Knitting craze fails to help oil-hit wildlife

By Sam Boyer - Bay of Plenty Times

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Hundreds, perhaps even thousands, of sweaters have been lovingly knitted and donated to help the little blue penguins coated with oil stay warm - but the outfits won't be used.

The countless hours spent by people selecting colours, designing patterns and knitting the costumes has only resulted in idle piles of the woollen outfits, unused and unlikely to be used.

The Bay of Plenty Times published a story on Wednesday of how people from the Hawke's Bay were making the outfits, which have been used on penguins in Australia after oil spills.

The call to arms from knitters after the Rena disaster led to huge international interest and amateur enthusiasts volunteered their needlework for the cause and it has morphed into a viral global phenomenon.

But the penguins affected by Rena's oil and now housed in Tauranga will remain as naked as the day they were born.<inline type="photogallery" id="9401" align="outside" embed="no" />

A Maritime New Zealand spokesman for the oiled wildlife centre in Tauranga said they had received a box of the handmade sweaters and that should be more than enough.

"The vets have expressed appreciation [but] they haven't used any," he said. "They haven't been required and I just don't know that they will be used at all."

A keeper at Auckland Zoo said the idea of making the little birds wear the jerseys might cause them extra stress.

Natalie Clark, New Zealand bird and mammal keeper at the zoo, who has recently finished a four-day stint at the Te Maunga oiled wildlife centre helping care for birds affected by oil from Rena, said the woollen concept was new to her.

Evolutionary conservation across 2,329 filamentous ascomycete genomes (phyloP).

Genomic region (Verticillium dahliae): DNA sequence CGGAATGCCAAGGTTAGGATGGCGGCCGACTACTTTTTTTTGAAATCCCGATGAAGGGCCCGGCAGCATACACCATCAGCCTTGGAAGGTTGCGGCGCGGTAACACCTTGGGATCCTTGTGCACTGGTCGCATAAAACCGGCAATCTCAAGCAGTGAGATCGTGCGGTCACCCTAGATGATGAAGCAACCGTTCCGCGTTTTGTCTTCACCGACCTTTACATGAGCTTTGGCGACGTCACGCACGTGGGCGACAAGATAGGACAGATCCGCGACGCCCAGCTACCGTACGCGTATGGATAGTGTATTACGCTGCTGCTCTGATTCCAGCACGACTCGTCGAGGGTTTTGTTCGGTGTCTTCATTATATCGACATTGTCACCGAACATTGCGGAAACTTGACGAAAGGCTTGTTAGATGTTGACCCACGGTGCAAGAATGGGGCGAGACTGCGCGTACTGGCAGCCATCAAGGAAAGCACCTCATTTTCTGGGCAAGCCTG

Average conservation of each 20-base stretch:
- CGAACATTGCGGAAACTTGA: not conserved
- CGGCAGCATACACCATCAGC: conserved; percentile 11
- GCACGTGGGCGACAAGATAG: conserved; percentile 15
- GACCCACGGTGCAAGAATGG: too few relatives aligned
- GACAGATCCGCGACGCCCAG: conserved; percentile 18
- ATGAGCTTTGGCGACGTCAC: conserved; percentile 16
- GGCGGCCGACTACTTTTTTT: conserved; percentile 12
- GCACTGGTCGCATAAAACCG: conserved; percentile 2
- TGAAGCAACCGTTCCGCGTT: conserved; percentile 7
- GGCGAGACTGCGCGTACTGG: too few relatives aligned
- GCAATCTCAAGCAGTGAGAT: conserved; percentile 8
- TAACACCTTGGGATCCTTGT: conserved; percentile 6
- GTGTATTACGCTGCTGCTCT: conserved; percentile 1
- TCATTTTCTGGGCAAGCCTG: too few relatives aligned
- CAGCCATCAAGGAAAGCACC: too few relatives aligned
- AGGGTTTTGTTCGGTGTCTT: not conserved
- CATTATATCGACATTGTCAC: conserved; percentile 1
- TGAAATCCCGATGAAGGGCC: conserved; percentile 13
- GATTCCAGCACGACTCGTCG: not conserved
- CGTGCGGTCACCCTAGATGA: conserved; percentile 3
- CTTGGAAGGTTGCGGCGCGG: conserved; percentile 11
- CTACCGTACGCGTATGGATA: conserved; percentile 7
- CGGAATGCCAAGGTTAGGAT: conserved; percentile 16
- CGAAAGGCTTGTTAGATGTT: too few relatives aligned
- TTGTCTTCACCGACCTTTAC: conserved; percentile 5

"When I was down there [at the Tauranga wildlife centre] they certainly weren't using them."

She said the cleaning process strips the birds of their natural oil and can make them cold but the facilities at the centre were set up to cater for this. "They are getting washed and rinsed and then they go into a warmed tent under heat lamps."

She says there are also portable dryers which are stationed over the birds to dry and warm them.

"At this time of the year it's quite warm. Once they've been washed and rinsed they don't really need anything else to keep them warm," she said.

The oiled wildlife centre currently has 288 live birds in care and 223 of those are penguins.

Miss Clark said she had never seen a vest on a penguin and she wondered how much the birds would appreciate the costuming.

"Putting something like that on a penguin, it's probably only going to stress it out even more than they already are. These are wild penguins, they haven't had any interaction with humans. There's already enough stress on a bird without trying to put a sweater on it," she said.

Maree Buscke of Skeinz.com, which helped to organise the knitting scrum, said the sweaters were a way for people to help, even if they weren't going to be used. She was still receiving sweaters from knitters, she said, plus turning down more offers to help.

"We sent up a huge group to them. We sent up about 120. [But still in the office] it's up into the hundreds and could be into the thousands. It's really captured people's imaginations," she said.

It has been reported the knitted sweaters have been used after oil spills in Australia. The sweaters could be used to cover penguins, keep them warm and make sure they don't preen themselves and ingest the toxic oil. An Australian group has already contacted Ms Buscke and will take any excess sweaters.

The oiled wildlife centre has asked no more woollen penguin sweaters be sent to it.

- Bay of Plenty Times

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